Workbook Activity 1: Notice and describe your own talk.
I felt a bit silly ‘noticing’ my own talk this week. After all, talking is something I do naturally, subconsciously, so having to pay attention to what I said was actually quite challenging.
What I found is that how I greet people depends on the relationship I have with them. When I’m speaking with my partner or my family, my greeting is a simple, “Hey, [bub (partner), Mum, Dad, Case (short for Caci, my younger sister)].
I noticed that I don’t ask how they are or how their day was, which according to this week’s study guide, may indicate that I don’t want to engage in conversation with them (Ames, 2018, pp. 4-5).
If I think about it, that’s probably partially true. However, it’s not really that I don’t want to engage in conversation with them, it’s that I don’t want to initiate the conversation. This probably stems from being told one too many times that I talk too much!
When I speak within an institutional setting (Ames, 2018, p. 4) however, such as greeting my boss or work colleagues, I normally say, “Hey, how ya going?”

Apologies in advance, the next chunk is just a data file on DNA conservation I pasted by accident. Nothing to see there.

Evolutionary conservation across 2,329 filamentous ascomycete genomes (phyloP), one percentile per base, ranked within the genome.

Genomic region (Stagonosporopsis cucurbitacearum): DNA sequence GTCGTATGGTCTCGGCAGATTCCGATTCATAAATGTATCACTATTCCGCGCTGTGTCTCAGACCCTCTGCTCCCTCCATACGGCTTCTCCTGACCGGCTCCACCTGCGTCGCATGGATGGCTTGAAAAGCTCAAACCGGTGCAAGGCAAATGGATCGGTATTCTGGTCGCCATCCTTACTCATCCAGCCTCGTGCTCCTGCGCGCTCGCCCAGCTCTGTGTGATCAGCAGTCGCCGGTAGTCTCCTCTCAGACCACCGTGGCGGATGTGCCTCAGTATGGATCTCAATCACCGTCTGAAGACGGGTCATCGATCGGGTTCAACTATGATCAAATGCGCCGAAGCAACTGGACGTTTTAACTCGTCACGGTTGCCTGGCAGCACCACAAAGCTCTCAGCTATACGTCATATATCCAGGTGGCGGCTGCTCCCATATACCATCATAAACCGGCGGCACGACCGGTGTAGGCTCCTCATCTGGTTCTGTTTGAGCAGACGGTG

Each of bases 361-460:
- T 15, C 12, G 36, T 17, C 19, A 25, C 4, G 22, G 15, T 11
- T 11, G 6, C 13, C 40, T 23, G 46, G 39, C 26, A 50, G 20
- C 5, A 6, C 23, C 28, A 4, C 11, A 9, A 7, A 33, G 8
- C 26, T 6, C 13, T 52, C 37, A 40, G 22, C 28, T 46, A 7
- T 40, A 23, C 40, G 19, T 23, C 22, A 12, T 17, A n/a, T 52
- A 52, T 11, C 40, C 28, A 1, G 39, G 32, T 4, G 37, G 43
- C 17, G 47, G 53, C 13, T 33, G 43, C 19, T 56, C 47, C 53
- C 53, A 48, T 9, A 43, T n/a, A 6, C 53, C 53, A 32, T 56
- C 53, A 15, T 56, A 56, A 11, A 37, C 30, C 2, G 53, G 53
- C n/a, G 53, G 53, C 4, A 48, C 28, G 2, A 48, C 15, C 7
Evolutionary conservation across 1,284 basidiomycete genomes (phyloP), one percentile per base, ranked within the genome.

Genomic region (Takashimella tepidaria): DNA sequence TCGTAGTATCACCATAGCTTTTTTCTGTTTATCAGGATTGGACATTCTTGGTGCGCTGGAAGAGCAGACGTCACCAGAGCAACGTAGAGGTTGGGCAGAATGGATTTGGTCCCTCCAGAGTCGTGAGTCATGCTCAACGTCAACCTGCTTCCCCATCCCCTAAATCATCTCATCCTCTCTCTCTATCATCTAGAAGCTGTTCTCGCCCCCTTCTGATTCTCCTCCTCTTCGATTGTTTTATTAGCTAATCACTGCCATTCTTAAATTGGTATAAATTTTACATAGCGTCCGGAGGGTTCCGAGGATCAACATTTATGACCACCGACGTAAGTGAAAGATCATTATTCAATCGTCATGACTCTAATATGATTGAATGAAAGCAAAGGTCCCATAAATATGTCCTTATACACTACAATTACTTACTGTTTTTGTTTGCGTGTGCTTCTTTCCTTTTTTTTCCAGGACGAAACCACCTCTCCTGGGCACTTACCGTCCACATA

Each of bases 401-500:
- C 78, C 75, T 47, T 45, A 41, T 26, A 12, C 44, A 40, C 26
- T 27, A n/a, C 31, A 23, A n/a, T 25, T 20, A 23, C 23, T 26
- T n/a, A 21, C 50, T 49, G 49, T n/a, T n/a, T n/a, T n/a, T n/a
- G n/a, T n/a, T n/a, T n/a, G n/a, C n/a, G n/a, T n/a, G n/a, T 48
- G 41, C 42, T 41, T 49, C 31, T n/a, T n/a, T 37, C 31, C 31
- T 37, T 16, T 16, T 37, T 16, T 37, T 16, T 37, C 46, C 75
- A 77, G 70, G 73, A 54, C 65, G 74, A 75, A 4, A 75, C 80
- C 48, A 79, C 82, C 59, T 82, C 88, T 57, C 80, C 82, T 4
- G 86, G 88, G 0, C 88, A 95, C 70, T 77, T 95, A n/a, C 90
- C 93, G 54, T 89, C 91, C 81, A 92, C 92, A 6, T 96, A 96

I believe this response shows that I’m interested in a general response from them about how their day has been, etc., but that I don’t want to get into a full-blown conversation.
I’m normally politely closed off to my current boss and colleagues. This is because I’ve had experiences in the past at previous work places where the line between ‘friend’ and ‘colleague’ became too blurred, which caused quite a few problems (Ames, 2018, p. 3).
Again, how I say goodbye depends on my relationship with the person I’m speaking with. If it’s my partner or family, I normally say, “Bye, love you.” However, if it’s my boss or a work colleague, I say, “See ya later.”
My response to dealing with uncomfortable moments is the same no matter who I’m speaking with. I just start babbling to try and rush past the moment or fill the silence, hoping that no one will notice, which is probably why I’ve been told before that I talk too much.
When I transition to a close in conversation, I don’t tend to use humour (Holt, 2010, cited in Ames, 2018, p. 4), but that’s probably because I’m naturally a fairly serious person.
Generally, I’ll say, “Okie dokie, well then…” to lead into the appropriate closing statement.
Noticing my talk was more difficult than I thought it would be, but it was an interesting exercise and it taught me a few things about myself that I’ll try to pay more attention to in the future.
Ames, K. (2018). COMM12033 Speech & Script – Week 5: Institutional Talk. Rockhampton: CQUniversity.